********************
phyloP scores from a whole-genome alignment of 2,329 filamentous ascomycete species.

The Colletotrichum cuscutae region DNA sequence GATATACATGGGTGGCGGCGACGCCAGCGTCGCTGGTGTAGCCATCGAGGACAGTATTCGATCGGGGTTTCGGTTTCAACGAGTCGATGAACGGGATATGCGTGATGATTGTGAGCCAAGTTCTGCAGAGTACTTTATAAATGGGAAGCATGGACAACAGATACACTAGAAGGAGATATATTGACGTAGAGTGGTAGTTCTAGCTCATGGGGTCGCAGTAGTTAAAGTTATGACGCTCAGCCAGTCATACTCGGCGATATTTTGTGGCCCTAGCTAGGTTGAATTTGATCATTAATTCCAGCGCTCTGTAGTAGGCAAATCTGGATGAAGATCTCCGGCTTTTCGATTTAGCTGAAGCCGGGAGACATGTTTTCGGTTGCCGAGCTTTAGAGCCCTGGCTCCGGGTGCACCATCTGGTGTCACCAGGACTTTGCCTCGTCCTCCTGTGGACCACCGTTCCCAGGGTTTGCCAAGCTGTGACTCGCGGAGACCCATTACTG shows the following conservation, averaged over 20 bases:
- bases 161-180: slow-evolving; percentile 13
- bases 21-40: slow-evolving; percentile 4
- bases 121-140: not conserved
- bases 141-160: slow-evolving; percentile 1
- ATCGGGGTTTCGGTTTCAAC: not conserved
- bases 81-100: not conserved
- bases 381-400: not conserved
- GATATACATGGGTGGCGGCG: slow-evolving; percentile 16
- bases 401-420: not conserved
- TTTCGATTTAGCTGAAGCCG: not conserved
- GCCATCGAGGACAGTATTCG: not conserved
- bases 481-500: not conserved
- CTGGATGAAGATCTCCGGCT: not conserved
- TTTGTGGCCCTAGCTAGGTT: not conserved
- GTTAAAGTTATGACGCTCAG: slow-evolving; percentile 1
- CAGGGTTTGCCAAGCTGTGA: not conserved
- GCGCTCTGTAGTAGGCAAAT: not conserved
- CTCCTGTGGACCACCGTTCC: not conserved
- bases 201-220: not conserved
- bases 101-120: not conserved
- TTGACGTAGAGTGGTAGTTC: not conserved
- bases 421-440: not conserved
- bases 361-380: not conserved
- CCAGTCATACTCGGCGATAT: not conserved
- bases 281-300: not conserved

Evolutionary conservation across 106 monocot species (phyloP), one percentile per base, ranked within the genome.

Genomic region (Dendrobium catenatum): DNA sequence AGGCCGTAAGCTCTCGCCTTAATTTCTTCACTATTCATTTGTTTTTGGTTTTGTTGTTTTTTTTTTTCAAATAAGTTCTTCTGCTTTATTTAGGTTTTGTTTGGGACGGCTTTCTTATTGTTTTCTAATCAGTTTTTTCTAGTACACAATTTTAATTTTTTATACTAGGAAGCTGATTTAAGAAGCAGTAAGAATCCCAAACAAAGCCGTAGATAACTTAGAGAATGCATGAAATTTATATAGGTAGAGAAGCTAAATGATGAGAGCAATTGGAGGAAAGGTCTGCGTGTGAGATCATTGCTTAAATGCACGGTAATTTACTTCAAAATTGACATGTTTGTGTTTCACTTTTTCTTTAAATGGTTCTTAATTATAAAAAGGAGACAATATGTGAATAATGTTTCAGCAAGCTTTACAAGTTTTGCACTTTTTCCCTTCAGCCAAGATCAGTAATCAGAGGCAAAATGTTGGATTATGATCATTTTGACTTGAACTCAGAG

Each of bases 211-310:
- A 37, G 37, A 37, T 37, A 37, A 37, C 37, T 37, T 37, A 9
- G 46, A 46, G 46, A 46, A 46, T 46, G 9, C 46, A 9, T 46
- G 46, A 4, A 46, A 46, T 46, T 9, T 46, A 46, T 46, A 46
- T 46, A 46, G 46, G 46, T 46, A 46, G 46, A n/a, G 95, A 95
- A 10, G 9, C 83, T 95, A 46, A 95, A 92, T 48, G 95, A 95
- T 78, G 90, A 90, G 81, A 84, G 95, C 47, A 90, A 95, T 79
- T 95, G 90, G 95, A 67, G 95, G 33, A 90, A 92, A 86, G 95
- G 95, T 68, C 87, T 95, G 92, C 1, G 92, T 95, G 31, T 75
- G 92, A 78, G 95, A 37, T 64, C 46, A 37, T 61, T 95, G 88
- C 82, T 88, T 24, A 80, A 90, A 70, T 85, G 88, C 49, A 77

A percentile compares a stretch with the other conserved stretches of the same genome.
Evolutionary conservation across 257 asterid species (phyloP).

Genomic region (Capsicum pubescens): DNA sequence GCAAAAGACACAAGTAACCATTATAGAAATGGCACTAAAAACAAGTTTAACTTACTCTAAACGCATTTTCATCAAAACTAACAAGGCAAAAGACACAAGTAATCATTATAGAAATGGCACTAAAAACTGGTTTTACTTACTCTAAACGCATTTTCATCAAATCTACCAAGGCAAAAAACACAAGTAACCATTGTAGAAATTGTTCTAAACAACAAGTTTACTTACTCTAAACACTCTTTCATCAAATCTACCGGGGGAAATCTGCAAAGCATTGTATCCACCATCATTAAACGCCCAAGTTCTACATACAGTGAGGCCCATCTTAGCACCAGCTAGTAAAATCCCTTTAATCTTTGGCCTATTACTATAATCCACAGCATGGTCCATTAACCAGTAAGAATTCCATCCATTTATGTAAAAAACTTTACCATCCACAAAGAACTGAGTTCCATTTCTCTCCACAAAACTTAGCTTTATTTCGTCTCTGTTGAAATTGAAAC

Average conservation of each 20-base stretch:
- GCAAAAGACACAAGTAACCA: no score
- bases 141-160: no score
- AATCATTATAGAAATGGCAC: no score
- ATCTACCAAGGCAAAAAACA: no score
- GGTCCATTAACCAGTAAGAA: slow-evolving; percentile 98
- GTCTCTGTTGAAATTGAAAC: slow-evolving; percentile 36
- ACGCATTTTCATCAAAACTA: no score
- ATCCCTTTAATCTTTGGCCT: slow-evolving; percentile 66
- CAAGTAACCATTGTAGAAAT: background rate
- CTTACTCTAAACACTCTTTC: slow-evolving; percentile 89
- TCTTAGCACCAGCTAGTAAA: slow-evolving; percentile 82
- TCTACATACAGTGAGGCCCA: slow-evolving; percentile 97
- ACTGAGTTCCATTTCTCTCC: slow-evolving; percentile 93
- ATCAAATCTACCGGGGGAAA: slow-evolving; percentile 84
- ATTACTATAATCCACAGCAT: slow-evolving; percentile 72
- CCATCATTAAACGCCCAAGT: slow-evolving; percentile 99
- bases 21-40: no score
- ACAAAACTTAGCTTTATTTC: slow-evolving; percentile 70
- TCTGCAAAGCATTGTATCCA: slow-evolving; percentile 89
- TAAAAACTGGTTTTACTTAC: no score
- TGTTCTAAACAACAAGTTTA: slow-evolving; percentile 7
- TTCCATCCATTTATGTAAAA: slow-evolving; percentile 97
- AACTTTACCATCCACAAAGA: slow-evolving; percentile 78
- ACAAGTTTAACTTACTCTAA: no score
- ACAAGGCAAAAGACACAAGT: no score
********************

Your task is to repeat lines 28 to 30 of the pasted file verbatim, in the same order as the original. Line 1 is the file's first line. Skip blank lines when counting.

Evolutionary conservation across 106 monocot species (phyloP), one percentile per base, ranked within the genome.

Genomic region (Dendrobium catenatum): DNA sequence AGGCCGTAAGCTCTCGCCTTAATTTCTTCACTATTCATTTGTTTTTGGTTTTGTTGTTTTTTTTTTTCAAATAAGTTCTTCTGCTTTATTTAGGTTTTGTTTGGGACGGCTTTCTTATTGTTTTCTAATCAGTTTTTTCTAGTACACAATTTTAATTTTTTATACTAGGAAGCTGATTTAAGAAGCAGTAAGAATCCCAAACAAAGCCGTAGATAACTTAGAGAATGCATGAAATTTATATAGGTAGAGAAGCTAAATGATGAGAGCAATTGGAGGAAAGGTCTGCGTGTGAGATCATTGCTTAAATGCACGGTAATTTACTTCAAAATTGACATGTTTGTGTTTCACTTTTTCTTTAAATGGTTCTTAATTATAAAAAGGAGACAATATGTGAATAATGTTTCAGCAAGCTTTACAAGTTTTGCACTTTTTCCCTTCAGCCAAGATCAGTAATCAGAGGCAAAATGTTGGATTATGATCATTTTGACTTGAACTCAGAG

Each of bases 211-310: